More informationSimple Harmonic Motion Experiment. 1 f
Simple Harmonic Motion Experiment In this experiment, a motion sensor is used to measure the position of an oscillating mass as a function of time. The frequency of oscillations will be obtained by measuring
More informationDetermination of Acceleration due to Gravity
Experiment 2 24 Kuwait University Physics 105 Physics Department Determination of Acceleration due to Gravity Introduction In this experiment the acceleration due to gravity (g) is determined using two
More informationSIMPLE HARMONIC MOTION
SIMPLE HARMONIC MOTION PURPOSE The purpose of this experiment is to investigate one of the fundamental types of motion that exists in nature  simple harmonic motion. The importance of this kind of motion
More informationPHYS 2425 Engineering Physics I EXPERIMENT 9 SIMPLE HARMONIC MOTION
PHYS 2425 Engineering Physics I EXPERIMENT 9 SIMPLE HARMONIC MOTION I. INTRODUCTION The objective of this experiment is the study of oscillatory motion. In particular the springmass system and the simple
More informationSimple Harmonic Motion
Simple Harmonic Motion 9M Object: Apparatus: To determine the force constant of a spring and then study the harmonic motion of that spring when it is loaded with a mass m. Force sensor, motion sensor,
More informationSimple Harmonic Motion
Simple Harmonic Motion Objective: In this exercise you will investigate the simple harmonic motion of mass suspended from a helical (coiled) spring. Apparatus: Spring 1 Table Post 1 Short Rod 1 Rightangled
More informationMidterm Solutions. mvr = ω f (I wheel + I bullet ) = ω f 2 MR2 + mr 2 ) ω f = v R. 1 + M 2m
Midterm Solutions I) A bullet of mass m moving at horizontal velocity v strikes and sticks to the rim of a wheel a solid disc) of mass M, radius R, anchored at its center but free to rotate i) Which of
More informationSimple Harmonic Motion
Simple Harmonic Motion Simple harmonic motion is one of the most common motions found in nature and can be observed from the microscopic vibration of atoms in a solid to rocking of a supertanker on the
More informationForce. Net Force Mass. Acceleration = Section 1: Weight. Equipment Needed Qty Equipment Needed Qty Force Sensor 1 Mass and Hanger Set 1 Balance 1
Department of Physics and Geology Background orce Physical Science 1421 A force is a vector quantity capable of producing motion or a change in motion. In the SI unit system, the unit of force is the Newton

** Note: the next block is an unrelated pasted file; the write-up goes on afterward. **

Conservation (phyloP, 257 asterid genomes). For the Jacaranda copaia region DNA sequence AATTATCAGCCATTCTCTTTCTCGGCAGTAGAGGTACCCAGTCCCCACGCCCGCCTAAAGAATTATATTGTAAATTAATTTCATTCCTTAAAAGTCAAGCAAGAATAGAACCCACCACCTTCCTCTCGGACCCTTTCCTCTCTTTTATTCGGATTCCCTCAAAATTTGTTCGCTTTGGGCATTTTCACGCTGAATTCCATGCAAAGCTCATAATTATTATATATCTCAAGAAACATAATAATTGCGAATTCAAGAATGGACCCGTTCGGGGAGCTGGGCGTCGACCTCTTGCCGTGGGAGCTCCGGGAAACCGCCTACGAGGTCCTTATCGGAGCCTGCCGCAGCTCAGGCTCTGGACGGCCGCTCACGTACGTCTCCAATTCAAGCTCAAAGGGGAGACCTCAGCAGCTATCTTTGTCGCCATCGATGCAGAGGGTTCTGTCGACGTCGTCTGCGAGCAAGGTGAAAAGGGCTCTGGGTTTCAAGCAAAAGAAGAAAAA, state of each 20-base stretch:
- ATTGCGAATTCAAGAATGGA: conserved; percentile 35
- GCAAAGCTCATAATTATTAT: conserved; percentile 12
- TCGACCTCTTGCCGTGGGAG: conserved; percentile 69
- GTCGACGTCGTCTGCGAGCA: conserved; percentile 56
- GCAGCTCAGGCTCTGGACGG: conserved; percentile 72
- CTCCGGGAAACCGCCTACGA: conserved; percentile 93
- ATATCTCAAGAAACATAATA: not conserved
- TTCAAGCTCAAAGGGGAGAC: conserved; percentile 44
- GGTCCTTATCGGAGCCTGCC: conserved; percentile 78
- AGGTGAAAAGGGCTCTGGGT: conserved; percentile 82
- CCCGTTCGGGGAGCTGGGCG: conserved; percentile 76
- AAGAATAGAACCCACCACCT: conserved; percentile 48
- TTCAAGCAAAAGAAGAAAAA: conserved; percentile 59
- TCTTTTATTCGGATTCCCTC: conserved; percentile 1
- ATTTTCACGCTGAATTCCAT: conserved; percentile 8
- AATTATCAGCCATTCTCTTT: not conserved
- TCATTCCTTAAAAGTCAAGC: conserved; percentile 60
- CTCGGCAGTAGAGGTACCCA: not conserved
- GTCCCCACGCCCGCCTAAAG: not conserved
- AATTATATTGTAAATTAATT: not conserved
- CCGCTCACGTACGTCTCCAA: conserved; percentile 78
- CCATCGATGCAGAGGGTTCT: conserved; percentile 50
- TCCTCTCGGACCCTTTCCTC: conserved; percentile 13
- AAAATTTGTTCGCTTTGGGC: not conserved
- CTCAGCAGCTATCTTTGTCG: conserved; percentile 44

More informationSpring Simple Harmonic Oscillator. Spring constant. Potential Energy stored in a Spring. Understanding oscillations. Understanding oscillations
Spring Simple Harmonic Oscillator Simple Harmonic Oscillations and Resonance We have an object attached to a spring. The object is on a horizontal frictionless surface. We move the object so the spring
More informationHOOKE S LAW AND OSCILLATIONS
9 HOOKE S LAW AND OSCILLATIONS OBJECTIVE To measure the effect of amplitude, mass, and spring constant on the period of a springmass oscillator. INTRODUCTION The force which restores a spring to its equilibrium
More informationLecture 17. Last time we saw that the rotational analog of Newton s 2nd Law is
Lecture 17 Rotational Dynamics Rotational Kinetic Energy Stress and Strain and Springs Cutnell+Johnson: 9.49.6, 10.110.2 Rotational Dynamics (some more) Last time we saw that the rotational analog of
More informationTHE NOT SO SIMPLE PENDULUM
INTRODUCTION: THE NOT SO SIMPLE PENDULUM This laboratory experiment is used to study a wide range of topics in mechanics like velocity, acceleration, forces and their components, the gravitational force,
More informationHOOKE S LAW AND SIMPLE HARMONIC MOTION
HOOKE S LAW AND SIMPLE HARMONIC MOTION Alexander Sapozhnikov, Brooklyn College CUNY, New York, alexs@brooklyn.cuny.edu Objectives Study Hooke s Law and measure the spring constant. Study Simple Harmonic
More informationLab 5: Conservation of Energy
Lab 5: Conservation of Energy Equipment SWS, 1meter stick, 2meter stick, heavy duty bench clamp, 90cm rod, 40cm rod, 2 double clamps, brass spring, 100g mass, 500g mass with 5cm cardboard square
More informationPhysics 231 Lecture 15
Physics 31 ecture 15 Main points of today s lecture: Simple harmonic motion Mass and Spring Pendulum Circular motion T 1/f; f 1/ T; ω πf for mass and spring ω x Acos( ωt) v ωasin( ωt) x ax ω Acos( ωt)
More informationOscillations: Mass on a Spring and Pendulums
Chapter 3 Oscillations: Mass on a Spring and Pendulums 3.1 Purpose 3.2 Introduction Galileo is said to have been sitting in church watching the large chandelier swinging to and fro when he decided that